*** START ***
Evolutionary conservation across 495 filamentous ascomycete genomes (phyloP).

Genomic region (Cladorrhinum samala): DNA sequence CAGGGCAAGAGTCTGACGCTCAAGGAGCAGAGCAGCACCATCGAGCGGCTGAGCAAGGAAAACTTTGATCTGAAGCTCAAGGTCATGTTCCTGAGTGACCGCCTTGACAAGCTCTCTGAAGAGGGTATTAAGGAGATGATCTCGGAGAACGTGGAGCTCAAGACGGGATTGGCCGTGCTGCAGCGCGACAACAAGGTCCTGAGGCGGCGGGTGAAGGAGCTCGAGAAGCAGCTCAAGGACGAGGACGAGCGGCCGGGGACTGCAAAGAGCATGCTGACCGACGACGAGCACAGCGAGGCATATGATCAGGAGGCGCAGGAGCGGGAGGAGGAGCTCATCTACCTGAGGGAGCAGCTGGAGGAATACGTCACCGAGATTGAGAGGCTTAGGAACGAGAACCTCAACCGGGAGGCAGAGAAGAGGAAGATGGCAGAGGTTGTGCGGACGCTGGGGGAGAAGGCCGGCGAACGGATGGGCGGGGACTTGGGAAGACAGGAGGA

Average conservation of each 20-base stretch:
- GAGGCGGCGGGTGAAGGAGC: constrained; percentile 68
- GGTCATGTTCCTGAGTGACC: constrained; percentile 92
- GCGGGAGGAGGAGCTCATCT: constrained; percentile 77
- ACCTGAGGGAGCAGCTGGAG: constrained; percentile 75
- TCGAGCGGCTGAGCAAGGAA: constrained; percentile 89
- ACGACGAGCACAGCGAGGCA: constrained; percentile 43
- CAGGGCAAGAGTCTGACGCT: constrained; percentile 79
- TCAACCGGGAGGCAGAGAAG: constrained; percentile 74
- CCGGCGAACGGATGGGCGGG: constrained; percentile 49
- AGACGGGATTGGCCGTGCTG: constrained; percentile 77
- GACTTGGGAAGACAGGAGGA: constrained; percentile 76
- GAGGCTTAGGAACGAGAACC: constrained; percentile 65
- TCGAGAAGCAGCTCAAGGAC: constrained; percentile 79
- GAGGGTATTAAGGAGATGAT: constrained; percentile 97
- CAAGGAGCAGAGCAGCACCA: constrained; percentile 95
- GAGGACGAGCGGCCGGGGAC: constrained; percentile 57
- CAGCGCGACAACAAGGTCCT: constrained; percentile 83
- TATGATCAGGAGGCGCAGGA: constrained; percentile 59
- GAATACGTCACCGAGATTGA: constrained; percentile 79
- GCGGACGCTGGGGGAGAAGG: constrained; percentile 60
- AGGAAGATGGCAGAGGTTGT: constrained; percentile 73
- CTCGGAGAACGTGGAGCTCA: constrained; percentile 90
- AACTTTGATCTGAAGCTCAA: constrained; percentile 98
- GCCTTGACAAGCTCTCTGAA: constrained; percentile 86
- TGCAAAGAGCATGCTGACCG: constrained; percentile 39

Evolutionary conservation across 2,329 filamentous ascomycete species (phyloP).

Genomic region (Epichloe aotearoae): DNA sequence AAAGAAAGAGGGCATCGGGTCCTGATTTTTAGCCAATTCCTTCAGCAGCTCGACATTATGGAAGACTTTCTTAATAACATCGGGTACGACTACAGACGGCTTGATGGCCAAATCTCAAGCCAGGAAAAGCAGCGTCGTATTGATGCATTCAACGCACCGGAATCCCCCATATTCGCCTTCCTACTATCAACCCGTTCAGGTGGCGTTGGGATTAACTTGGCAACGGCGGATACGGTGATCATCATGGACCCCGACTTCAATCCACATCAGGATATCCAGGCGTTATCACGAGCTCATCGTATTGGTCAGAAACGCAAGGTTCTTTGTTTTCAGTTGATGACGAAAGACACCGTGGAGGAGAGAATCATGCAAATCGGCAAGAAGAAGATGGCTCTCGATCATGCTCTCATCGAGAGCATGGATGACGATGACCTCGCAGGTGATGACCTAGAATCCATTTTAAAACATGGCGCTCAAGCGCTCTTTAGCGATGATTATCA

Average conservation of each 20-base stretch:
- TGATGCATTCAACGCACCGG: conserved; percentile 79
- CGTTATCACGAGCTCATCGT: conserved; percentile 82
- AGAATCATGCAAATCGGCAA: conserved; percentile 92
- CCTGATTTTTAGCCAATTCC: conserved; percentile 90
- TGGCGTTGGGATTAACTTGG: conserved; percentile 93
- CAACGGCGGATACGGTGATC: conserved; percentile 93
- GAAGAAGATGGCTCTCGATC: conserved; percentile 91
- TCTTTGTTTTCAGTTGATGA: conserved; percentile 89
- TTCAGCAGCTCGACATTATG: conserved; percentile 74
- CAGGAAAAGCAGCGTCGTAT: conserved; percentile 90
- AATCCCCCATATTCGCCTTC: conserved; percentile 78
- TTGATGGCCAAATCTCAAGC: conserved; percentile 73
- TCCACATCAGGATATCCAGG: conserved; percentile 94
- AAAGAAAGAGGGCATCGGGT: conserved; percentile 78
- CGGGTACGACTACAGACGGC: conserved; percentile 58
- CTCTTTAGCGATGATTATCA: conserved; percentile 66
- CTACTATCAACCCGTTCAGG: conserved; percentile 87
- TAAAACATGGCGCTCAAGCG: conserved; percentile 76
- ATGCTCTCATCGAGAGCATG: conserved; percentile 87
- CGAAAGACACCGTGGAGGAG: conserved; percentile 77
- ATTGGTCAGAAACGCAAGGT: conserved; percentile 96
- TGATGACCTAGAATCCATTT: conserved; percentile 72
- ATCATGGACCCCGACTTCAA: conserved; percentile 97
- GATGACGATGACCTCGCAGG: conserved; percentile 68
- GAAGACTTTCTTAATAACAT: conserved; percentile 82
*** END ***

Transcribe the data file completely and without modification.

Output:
Evolutionary conservation across 495 filamentous ascomycete genomes (phyloP).

Genomic region (Cladorrhinum samala): DNA sequence CAGGGCAAGAGTCTGACGCTCAAGGAGCAGAGCAGCACCATCGAGCGGCTGAGCAAGGAAAACTTTGATCTGAAGCTCAAGGTCATGTTCCTGAGTGACCGCCTTGACAAGCTCTCTGAAGAGGGTATTAAGGAGATGATCTCGGAGAACGTGGAGCTCAAGACGGGATTGGCCGTGCTGCAGCGCGACAACAAGGTCCTGAGGCGGCGGGTGAAGGAGCTCGAGAAGCAGCTCAAGGACGAGGACGAGCGGCCGGGGACTGCAAAGAGCATGCTGACCGACGACGAGCACAGCGAGGCATATGATCAGGAGGCGCAGGAGCGGGAGGAGGAGCTCATCTACCTGAGGGAGCAGCTGGAGGAATACGTCACCGAGATTGAGAGGCTTAGGAACGAGAACCTCAACCGGGAGGCAGAGAAGAGGAAGATGGCAGAGGTTGTGCGGACGCTGGGGGAGAAGGCCGGCGAACGGATGGGCGGGGACTTGGGAAGACAGGAGGA

Average conservation of each 20-base stretch:
- GAGGCGGCGGGTGAAGGAGC: constrained; percentile 68
- GGTCATGTTCCTGAGTGACC: constrained; percentile 92
- GCGGGAGGAGGAGCTCATCT: constrained; percentile 77
- ACCTGAGGGAGCAGCTGGAG: constrained; percentile 75
- TCGAGCGGCTGAGCAAGGAA: constrained; percentile 89
- ACGACGAGCACAGCGAGGCA: constrained; percentile 43
- CAGGGCAAGAGTCTGACGCT: constrained; percentile 79
- TCAACCGGGAGGCAGAGAAG: constrained; percentile 74
- CCGGCGAACGGATGGGCGGG: constrained; percentile 49
- AGACGGGATTGGCCGTGCTG: constrained; percentile 77
- GACTTGGGAAGACAGGAGGA: constrained; percentile 76
- GAGGCTTAGGAACGAGAACC: constrained; percentile 65
- TCGAGAAGCAGCTCAAGGAC: constrained; percentile 79
- GAGGGTATTAAGGAGATGAT: constrained; percentile 97
- CAAGGAGCAGAGCAGCACCA: constrained; percentile 95
- GAGGACGAGCGGCCGGGGAC: constrained; percentile 57
- CAGCGCGACAACAAGGTCCT: constrained; percentile 83
- TATGATCAGGAGGCGCAGGA: constrained; percentile 59
- GAATACGTCACCGAGATTGA: constrained; percentile 79
- GCGGACGCTGGGGGAGAAGG: constrained; percentile 60
- AGGAAGATGGCAGAGGTTGT: constrained; percentile 73
- CTCGGAGAACGTGGAGCTCA: constrained; percentile 90
- AACTTTGATCTGAAGCTCAA: constrained; percentile 98
- GCCTTGACAAGCTCTCTGAA: constrained; percentile 86
- TGCAAAGAGCATGCTGACCG: constrained; percentile 39

Evolutionary conservation across 2,329 filamentous ascomycete species (phyloP).

Genomic region (Epichloe aotearoae): DNA sequence AAAGAAAGAGGGCATCGGGTCCTGATTTTTAGCCAATTCCTTCAGCAGCTCGACATTATGGAAGACTTTCTTAATAACATCGGGTACGACTACAGACGGCTTGATGGCCAAATCTCAAGCCAGGAAAAGCAGCGTCGTATTGATGCATTCAACGCACCGGAATCCCCCATATTCGCCTTCCTACTATCAACCCGTTCAGGTGGCGTTGGGATTAACTTGGCAACGGCGGATACGGTGATCATCATGGACCCCGACTTCAATCCACATCAGGATATCCAGGCGTTATCACGAGCTCATCGTATTGGTCAGAAACGCAAGGTTCTTTGTTTTCAGTTGATGACGAAAGACACCGTGGAGGAGAGAATCATGCAAATCGGCAAGAAGAAGATGGCTCTCGATCATGCTCTCATCGAGAGCATGGATGACGATGACCTCGCAGGTGATGACCTAGAATCCATTTTAAAACATGGCGCTCAAGCGCTCTTTAGCGATGATTATCA

Average conservation of each 20-base stretch:
- TGATGCATTCAACGCACCGG: conserved; percentile 79
- CGTTATCACGAGCTCATCGT: conserved; percentile 82
- AGAATCATGCAAATCGGCAA: conserved; percentile 92
- CCTGATTTTTAGCCAATTCC: conserved; percentile 90
- TGGCGTTGGGATTAACTTGG: conserved; percentile 93
- CAACGGCGGATACGGTGATC: conserved; percentile 93
- GAAGAAGATGGCTCTCGATC: conserved; percentile 91
- TCTTTGTTTTCAGTTGATGA: conserved; percentile 89
- TTCAGCAGCTCGACATTATG: conserved; percentile 74
- CAGGAAAAGCAGCGTCGTAT: conserved; percentile 90
- AATCCCCCATATTCGCCTTC: conserved; percentile 78
- TTGATGGCCAAATCTCAAGC: conserved; percentile 73
- TCCACATCAGGATATCCAGG: conserved; percentile 94
- AAAGAAAGAGGGCATCGGGT: conserved; percentile 78
- CGGGTACGACTACAGACGGC: conserved; percentile 58
- CTCTTTAGCGATGATTATCA: conserved; percentile 66
- CTACTATCAACCCGTTCAGG: conserved; percentile 87
- TAAAACATGGCGCTCAAGCG: conserved; percentile 76
- ATGCTCTCATCGAGAGCATG: conserved; percentile 87
- CGAAAGACACCGTGGAGGAG: conserved; percentile 77
- ATTGGTCAGAAACGCAAGGT: conserved; percentile 96
- TGATGACCTAGAATCCATTT: conserved; percentile 72
- ATCATGGACCCCGACTTCAA: conserved; percentile 97
- GATGACGATGACCTCGCAGG: conserved; percentile 68
- GAAGACTTTCTTAATAACAT: conserved; percentile 82